Claudia Jones was born in Trinidad in 1915, emigrated as a child to America. There she became a political activist and after becoming a communist was deported and came to Britain. She then set up the first black newspaper, the West Indian Gazette, in 1958. She is also known for helping to set up what became the Notting Hill Carnival.
When she was born, Trinidad was still a British colony. She moved to Harlem in New York when she was eight but contracted TB which resulted in her damaging her lungs and suffering heart disease. She lived in New York until she was deported in 1955. During that time she became involved in black activism through the Communist party and was also a journalist with the party’s paper, The Daily Worker. In 1948 she was arrested for the first time and sent to prison. Three further spells in prison followed and after the last she was deported to Trinidad which refused her entry. Britain however granted her asylum.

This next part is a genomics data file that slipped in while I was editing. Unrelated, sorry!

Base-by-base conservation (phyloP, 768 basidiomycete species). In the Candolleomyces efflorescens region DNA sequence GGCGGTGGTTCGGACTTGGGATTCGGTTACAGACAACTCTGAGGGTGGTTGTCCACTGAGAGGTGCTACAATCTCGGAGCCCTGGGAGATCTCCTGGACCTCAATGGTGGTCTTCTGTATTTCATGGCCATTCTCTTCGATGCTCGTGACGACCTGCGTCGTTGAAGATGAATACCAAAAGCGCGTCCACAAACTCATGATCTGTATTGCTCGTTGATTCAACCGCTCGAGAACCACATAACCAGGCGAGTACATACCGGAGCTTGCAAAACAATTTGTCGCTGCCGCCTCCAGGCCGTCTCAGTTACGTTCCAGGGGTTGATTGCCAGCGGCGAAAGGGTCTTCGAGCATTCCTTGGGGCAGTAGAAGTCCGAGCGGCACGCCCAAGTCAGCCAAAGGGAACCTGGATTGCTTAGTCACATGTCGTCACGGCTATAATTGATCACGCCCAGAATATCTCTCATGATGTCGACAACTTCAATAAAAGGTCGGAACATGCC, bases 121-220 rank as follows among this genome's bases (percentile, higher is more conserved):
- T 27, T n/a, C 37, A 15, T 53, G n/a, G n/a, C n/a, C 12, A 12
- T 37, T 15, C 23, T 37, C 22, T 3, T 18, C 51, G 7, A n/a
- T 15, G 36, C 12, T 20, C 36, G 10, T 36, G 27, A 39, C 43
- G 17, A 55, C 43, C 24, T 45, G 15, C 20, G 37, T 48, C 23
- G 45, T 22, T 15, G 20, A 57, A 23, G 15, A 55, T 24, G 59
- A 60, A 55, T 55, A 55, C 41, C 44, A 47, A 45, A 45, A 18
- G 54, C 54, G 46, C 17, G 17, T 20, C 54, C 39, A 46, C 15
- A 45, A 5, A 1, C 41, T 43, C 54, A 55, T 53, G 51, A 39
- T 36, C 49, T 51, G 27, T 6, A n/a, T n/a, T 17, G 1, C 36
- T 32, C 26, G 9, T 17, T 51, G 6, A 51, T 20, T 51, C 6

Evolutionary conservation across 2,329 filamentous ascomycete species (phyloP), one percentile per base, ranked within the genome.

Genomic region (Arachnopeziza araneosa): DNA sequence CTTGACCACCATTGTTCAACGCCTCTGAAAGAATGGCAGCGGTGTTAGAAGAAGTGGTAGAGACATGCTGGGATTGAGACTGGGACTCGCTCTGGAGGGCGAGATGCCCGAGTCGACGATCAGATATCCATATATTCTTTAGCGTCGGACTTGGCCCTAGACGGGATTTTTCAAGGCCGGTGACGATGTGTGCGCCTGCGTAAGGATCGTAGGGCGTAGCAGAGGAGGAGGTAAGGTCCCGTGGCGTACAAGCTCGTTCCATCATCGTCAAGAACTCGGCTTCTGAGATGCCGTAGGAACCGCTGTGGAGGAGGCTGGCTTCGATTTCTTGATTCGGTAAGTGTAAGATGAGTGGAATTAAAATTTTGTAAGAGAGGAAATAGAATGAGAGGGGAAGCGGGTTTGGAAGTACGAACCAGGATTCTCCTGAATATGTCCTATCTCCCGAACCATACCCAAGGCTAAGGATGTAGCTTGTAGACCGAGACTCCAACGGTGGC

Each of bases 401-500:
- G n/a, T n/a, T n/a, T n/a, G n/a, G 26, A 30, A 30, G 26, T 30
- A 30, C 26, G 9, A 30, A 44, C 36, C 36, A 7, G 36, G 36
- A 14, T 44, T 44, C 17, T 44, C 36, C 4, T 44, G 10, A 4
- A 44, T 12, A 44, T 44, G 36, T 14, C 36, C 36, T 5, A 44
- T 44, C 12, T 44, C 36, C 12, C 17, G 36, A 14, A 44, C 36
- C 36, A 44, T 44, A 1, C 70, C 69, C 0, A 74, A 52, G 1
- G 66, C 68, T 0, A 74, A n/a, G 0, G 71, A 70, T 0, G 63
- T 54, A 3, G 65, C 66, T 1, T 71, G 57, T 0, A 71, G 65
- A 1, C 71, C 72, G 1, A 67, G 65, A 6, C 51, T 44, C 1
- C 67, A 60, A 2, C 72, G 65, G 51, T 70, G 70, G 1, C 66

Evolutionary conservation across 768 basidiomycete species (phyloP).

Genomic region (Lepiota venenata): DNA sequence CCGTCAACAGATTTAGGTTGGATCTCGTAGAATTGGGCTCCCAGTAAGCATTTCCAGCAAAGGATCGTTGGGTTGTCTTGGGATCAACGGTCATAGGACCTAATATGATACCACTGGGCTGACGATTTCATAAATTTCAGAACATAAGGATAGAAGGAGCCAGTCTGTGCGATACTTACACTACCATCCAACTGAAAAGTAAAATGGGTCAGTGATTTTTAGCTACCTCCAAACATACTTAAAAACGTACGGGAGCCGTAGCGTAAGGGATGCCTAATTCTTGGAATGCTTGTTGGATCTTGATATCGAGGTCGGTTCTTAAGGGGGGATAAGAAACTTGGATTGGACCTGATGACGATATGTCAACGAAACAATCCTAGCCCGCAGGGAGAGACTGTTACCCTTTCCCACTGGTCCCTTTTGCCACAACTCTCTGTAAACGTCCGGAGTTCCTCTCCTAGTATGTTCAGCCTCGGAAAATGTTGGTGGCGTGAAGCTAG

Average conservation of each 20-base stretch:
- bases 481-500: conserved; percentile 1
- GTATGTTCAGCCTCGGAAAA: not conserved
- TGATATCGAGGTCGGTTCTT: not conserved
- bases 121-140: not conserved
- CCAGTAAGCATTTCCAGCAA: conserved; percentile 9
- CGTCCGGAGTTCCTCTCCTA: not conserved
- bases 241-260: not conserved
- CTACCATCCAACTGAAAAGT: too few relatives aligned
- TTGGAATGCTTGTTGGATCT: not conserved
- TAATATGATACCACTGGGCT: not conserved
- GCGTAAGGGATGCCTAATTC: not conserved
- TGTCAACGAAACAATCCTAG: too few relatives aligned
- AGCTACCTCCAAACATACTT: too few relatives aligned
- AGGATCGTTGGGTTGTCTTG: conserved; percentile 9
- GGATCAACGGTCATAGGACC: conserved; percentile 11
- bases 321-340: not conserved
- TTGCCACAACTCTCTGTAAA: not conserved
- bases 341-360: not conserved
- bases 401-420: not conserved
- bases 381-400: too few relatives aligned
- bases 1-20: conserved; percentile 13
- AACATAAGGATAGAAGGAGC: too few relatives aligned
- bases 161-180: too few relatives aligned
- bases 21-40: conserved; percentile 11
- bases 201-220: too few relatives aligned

Once in London, she became a leader in the emerging Black equal rights movement. Many West Indians suffered from prejudice in housing and employment and then, there was no legislation making it illegal to discriminate on the ground of colour.
The West Indian Gazette was the first newspaper to provide an opportunity in the media for discussion of civil rights and printed news that was not covered in the mainstream media. It also provided a platform for talented black writers who would have gone unpublished otherwise, in many cases.
One of the things she is best known for is the Notting Hill Carnival. It was a response to the riots in 1958 when a racist mob attacked local residents. Drawing on the West Indian tradition of carnival, she intended that the event would help to bring local communities together. The first carnival was held in January 1959 in a local hall.
By the early part of the 1960s her health was failing badly but in spite of this she organised campaigns against the immigration legislation of 1962 making it harder for non-whites to migrate to Britain. She also campaigned for the release of Nelson Mandela.
She died in 1964 at the age of 48. Fittingly, she was buried next to Karl Marx in Highgate Cemetery